Modeling and Interpreting Expert Disagreement About Artificial Superintelligence

Seth D Baum, Anthony M Barrett, Roman V Yampolskiy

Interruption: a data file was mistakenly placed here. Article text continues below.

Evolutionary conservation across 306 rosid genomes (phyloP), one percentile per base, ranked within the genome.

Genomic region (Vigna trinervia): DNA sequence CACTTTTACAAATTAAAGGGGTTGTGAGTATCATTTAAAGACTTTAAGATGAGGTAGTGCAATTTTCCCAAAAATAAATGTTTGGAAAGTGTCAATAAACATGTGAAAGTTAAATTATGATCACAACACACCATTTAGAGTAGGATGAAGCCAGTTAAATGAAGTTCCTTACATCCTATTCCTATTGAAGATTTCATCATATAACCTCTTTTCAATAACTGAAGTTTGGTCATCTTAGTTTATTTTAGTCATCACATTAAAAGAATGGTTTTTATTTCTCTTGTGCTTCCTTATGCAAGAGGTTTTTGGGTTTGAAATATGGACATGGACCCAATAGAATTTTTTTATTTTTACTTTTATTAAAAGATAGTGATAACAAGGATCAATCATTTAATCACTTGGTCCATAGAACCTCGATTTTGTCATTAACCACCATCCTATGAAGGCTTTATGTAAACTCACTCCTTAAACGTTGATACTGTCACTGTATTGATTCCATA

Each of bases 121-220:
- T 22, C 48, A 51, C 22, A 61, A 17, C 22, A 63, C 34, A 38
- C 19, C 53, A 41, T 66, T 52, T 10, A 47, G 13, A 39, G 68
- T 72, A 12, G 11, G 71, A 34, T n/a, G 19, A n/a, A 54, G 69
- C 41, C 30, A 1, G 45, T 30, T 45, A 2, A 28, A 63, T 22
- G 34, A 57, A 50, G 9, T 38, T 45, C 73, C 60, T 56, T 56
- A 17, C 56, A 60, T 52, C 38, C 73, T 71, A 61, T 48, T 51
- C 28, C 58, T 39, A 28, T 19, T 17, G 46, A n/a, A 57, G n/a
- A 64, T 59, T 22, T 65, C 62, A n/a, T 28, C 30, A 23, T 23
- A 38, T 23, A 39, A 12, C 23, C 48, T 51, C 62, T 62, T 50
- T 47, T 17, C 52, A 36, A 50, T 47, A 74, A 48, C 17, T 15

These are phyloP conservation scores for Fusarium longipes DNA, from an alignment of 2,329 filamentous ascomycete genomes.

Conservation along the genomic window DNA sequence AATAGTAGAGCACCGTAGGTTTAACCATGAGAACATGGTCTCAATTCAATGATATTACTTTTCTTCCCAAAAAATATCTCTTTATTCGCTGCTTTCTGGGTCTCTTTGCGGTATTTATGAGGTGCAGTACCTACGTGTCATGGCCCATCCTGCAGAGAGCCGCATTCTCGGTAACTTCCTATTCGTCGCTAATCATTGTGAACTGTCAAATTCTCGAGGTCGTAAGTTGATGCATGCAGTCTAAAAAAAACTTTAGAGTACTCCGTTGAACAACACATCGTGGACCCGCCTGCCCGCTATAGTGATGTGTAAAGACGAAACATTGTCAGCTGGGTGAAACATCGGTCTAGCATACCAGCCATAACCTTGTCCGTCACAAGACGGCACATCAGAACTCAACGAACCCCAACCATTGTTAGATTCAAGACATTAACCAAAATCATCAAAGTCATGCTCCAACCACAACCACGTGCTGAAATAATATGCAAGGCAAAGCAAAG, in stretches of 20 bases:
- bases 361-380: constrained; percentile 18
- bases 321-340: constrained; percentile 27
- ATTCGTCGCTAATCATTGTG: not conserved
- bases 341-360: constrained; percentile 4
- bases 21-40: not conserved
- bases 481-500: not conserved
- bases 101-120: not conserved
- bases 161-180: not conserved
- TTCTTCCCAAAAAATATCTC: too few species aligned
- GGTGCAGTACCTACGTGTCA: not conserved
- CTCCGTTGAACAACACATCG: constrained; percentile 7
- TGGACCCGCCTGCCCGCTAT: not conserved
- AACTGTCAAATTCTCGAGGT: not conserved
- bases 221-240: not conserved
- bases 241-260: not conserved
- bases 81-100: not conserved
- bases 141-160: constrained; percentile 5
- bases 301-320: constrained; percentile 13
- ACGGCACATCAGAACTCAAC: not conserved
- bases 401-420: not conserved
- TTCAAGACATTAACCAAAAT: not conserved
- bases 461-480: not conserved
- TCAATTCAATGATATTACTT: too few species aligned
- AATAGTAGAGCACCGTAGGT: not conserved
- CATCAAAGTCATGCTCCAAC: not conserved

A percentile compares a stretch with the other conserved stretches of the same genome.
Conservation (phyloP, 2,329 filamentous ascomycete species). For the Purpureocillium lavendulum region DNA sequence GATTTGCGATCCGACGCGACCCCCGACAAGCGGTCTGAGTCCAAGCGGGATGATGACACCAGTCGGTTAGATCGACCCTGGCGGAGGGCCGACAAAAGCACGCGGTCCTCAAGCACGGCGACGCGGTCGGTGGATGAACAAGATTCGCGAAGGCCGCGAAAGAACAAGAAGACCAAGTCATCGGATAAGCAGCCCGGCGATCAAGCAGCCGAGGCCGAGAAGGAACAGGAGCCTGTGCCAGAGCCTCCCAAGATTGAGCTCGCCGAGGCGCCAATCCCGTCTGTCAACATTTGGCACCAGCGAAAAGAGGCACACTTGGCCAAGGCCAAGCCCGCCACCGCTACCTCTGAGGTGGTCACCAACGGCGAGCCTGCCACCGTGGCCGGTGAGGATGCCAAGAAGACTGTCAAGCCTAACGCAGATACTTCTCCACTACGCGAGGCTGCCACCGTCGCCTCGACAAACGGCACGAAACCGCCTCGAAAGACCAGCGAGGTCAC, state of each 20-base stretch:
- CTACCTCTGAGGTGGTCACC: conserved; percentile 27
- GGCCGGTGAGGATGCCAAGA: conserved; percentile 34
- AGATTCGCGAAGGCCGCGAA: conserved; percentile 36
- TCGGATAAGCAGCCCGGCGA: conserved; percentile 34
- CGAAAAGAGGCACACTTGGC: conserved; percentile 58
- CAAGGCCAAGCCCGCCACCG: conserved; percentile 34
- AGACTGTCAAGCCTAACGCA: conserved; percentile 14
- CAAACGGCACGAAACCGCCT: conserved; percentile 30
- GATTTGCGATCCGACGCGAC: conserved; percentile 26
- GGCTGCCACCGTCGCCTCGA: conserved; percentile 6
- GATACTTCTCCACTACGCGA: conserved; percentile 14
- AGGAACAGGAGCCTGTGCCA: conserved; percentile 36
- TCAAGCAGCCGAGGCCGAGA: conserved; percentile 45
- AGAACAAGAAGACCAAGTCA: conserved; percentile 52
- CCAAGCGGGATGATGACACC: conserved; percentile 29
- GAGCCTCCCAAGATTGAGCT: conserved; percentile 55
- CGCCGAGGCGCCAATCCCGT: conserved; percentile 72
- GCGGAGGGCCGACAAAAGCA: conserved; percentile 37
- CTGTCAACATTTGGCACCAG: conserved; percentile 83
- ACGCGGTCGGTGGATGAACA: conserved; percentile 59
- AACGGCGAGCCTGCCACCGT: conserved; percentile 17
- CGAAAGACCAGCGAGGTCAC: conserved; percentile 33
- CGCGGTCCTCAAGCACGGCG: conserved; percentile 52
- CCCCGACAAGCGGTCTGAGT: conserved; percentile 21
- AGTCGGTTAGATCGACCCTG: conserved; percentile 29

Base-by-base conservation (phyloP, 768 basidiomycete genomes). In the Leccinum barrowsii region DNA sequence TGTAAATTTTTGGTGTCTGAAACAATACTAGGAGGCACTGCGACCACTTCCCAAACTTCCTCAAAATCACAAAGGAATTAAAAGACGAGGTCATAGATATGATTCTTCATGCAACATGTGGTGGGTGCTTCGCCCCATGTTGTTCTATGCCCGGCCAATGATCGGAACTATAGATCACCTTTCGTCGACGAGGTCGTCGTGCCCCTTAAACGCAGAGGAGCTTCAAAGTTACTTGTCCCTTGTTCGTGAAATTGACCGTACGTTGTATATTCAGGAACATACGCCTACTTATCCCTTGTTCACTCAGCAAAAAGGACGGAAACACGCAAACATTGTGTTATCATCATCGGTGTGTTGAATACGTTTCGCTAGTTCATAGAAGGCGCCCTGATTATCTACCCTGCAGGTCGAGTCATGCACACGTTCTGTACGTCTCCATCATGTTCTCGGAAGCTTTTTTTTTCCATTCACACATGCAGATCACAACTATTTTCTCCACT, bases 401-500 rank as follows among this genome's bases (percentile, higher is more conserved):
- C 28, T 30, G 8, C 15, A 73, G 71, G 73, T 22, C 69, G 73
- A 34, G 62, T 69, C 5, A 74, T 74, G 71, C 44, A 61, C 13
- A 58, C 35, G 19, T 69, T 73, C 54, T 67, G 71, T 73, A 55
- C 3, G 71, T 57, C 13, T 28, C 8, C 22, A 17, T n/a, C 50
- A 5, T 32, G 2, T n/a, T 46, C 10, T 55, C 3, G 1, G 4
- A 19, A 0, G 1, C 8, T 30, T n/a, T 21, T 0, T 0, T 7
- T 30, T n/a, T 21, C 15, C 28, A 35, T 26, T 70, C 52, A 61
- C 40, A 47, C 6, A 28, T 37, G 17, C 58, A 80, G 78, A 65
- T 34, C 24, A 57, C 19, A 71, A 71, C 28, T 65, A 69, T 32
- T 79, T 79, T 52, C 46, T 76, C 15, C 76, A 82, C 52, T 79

Artificial superintelligence (ASI) is artificial intelligence (AI) with capabilities that are significantly greater than human capabilities across a wide range of domains. A hallmark of the ASI issue is disagreement among experts. This paper demonstrates and discusses methodological options for modeling and interpreting expert disagreement about the risk of ASI catastrophe. Using a new model called ASI-PATH, the paper models a well-documented recent disagreement between Nick Bostrom and Ben Goertzel, two distinguished ASI experts. Three points of disagreement are considered: (1) the potential for humans to evaluate the values held by an AI, (2) the potential for humans to create an AI with values that humans would consider desirable, and (3) the potential for an AI to create for itself values that humans would consider desirable. An initial quantitative analysis shows that accounting for variation in expert judgment can have a large effect on estimates of the risk of ASI catastrophe. The risk estimates can in turn inform ASI risk management strategies, which the paper demonstrates via an analysis of the strategy of AI confinement. The paper find the optimal strength of AI confinement to depend on the balance of risk parameters (1) and (2).

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